[TowerTalk] Radials, lightning ground, RF ground

Mark . n1lo at hotmail.com
Wed Nov 23 09:44:56 EST 2005

Hello Dudley,

Let me try to help clear the confusion. to the best of my understanding. 
There are three separate entities to consider:

1) RF COUNTERPOISE/GROUND SCREEN. A set of radials or mesh to help an 
antenna (usually a vertical) radiate more efficiently with fewer ground 
losses is an RF counterpoise or ground screen. These can be light gage wire, 
bare or insulated, elevated, laying on the ground surface, or buried. The 
maximum gap between conductors should be no more than .05 wavelengths for 
good efficiency. These 'radials' (in the case of a mesh, they're not even 
radial) may or may not make a decent connection to a volume of earth.

2) An RF GROUND, is a connection to earth; that is, soil, typically. A basic 
RF ground is typically one or more ground rods connected together, driven 
vertically, or laying horizontally in trenches (in rocky soil). Horizontal 
buried copper strap can also act as an RF ground. One or two ground rods, 
typically connected with #6 bare copper, or lighter wire, can act as a basic 
RF ground for your radio, and can sink a small amount of current to earth.

3) A LIGHTNING GROUND, is an RF ground to protect a tower or mast that has 
typically at least 6 ground rods, connected with #6 or heavier copper wire, 
mechanically clamped or CAD-welded together, that makes a connection with a 
large volume of earth and:

can distribute and sink a large current (from a lightning strike) to that 

A general rule of thumb is that a single vertical ground rod can reasonably 
connect to a volume of earth approximately equal to a sphere having a radius 
equal to the depth of the ground rod. More than one ground rod in the same 
sphere is redundant. This is why ground rods in a LIGHTNING GROUND system 
are spaced twice their depth: to help connect to the maximum volume of earth 
without overloading that earth with charge. When there is an insufficient 
volume of earth to sink the current from the lightning strike, that energy 
will seek other paths that can be destructive.

Now, you see, that insulated or elevated wires in an RF counterpoise or 
radial system, cannot sink any current to earth, and cannot act as an RF 
ground or lightning ground.

AN RF counterpoise/ground screen having light gage bare, buried wires or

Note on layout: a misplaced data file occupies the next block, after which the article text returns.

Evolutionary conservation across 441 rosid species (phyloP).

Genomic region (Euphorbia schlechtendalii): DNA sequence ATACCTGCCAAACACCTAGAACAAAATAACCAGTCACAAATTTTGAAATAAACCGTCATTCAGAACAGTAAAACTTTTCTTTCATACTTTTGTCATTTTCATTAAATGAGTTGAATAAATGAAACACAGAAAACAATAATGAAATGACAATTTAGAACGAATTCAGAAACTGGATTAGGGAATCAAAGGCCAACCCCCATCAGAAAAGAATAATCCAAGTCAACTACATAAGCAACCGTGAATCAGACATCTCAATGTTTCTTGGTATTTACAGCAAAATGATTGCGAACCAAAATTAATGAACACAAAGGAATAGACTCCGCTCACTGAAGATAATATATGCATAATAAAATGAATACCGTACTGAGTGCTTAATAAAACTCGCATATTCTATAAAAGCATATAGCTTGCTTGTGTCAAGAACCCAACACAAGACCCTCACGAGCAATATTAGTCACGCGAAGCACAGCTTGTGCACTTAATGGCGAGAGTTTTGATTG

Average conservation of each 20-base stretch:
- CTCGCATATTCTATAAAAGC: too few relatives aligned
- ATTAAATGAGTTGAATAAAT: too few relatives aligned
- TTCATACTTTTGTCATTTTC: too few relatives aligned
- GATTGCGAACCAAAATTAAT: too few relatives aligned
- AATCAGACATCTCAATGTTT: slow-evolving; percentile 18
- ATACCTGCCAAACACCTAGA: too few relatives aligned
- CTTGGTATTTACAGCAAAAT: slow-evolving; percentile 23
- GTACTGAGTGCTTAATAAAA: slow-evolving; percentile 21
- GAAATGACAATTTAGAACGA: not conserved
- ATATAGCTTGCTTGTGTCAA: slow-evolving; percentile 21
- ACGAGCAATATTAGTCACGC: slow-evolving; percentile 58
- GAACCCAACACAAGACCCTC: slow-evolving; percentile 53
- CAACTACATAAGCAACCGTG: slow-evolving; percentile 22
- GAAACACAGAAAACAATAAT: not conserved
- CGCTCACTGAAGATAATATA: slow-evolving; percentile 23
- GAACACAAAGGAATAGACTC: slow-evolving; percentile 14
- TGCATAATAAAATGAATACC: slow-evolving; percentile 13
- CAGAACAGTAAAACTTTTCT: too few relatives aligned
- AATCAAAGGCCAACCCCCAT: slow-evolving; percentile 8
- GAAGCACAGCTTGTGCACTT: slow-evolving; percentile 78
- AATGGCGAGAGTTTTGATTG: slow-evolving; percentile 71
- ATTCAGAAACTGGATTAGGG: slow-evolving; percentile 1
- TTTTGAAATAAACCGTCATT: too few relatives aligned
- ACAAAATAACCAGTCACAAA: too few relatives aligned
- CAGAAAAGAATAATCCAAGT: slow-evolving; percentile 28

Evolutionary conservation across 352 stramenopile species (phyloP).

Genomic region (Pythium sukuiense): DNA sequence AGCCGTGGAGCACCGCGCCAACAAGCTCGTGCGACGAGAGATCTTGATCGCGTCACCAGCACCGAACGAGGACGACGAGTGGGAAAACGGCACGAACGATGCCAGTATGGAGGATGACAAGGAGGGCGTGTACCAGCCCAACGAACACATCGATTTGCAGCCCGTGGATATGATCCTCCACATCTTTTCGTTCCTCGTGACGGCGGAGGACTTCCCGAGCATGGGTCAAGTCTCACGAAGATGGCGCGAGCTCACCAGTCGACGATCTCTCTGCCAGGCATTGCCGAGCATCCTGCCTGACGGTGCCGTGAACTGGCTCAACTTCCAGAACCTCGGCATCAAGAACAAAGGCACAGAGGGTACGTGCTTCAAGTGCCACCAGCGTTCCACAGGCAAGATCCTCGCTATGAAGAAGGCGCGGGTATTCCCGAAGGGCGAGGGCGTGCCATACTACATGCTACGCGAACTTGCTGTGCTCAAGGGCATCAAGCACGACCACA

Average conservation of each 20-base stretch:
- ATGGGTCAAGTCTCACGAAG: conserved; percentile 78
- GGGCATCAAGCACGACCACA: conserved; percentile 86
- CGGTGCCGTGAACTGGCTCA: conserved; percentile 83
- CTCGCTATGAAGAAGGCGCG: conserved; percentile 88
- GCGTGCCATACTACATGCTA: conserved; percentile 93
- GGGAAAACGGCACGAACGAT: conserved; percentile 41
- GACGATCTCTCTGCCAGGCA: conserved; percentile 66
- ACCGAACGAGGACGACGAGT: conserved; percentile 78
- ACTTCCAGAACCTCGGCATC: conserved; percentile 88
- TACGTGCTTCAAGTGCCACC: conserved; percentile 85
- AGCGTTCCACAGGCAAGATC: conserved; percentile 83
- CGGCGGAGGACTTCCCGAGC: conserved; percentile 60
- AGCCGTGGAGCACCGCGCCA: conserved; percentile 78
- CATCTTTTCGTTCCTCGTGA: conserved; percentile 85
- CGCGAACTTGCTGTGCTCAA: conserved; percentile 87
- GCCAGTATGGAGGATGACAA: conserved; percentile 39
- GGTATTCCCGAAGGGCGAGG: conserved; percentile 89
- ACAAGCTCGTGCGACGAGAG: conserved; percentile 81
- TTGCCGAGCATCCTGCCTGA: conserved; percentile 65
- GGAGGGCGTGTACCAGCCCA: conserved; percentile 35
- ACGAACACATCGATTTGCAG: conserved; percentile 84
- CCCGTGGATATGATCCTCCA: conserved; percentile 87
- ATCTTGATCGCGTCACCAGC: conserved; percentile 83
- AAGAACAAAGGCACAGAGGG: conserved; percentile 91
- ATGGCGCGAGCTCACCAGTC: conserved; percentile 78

mesh, can be both an RF counterpoise AND and RF ground, but would be burned 
up by lightning strike current.

A heavy duty RF counterpoise made from #6 bare, buried copper radial wires, 
such as already described here, used on commercial broadcast installations 
(very costly), can fulfill all 3 functions: RF counterpoise, RF ground, and 
lightning ground.

Hope this helps.


Dudley Wrote:

   I am now officially confused.  Suppose I built a vertical and ran 40 0.2
wavelength rf radials of insulated #14 wire along the top of the ground.
Suppose I had a single ground rod near to and connected to the radials near
the vertical.  How would you augment this installation to provide good
lightning protection?  Wouldn't it still require a handful of heavy gauge
radials with ground rods along their length?  Dudley - WA1X >>

Gary Wrote:
>A quote from Polyphaser: "A good lightning ground is also a good RF ground.
>But a good RF ground is not necessarily a good lightning ground."
>The RF ground and lightning ground need not be treated separately.
>Heavy radials are not necessary if there are more than a few. The lightning
>energy will be divided among all so no single radial will carry high
>Insulated wire radials will dissipate the higher frequencies involved in
>lightning but bare wires will be required for the low / DC component of
>lightning. The insulated wire will arc to ground as voltage rises but bare
>wire will help keep that arc point lower.
>Arcing to ground with bare wire still happens at times in some soil types.
>Some broadcast stations employ ground rods along the radial lengths when
>difficult soil conditions are present for lightning dissipation.
>A properly installed radial system can be both an excellent RF ground and
>lightning ground as a large portion of lightning energy is in the RF
>As a mater of interest, you do not have a good lightning ground unless it
>a good RF ground in addition to a good DC ground.
>Gary  K4FMX

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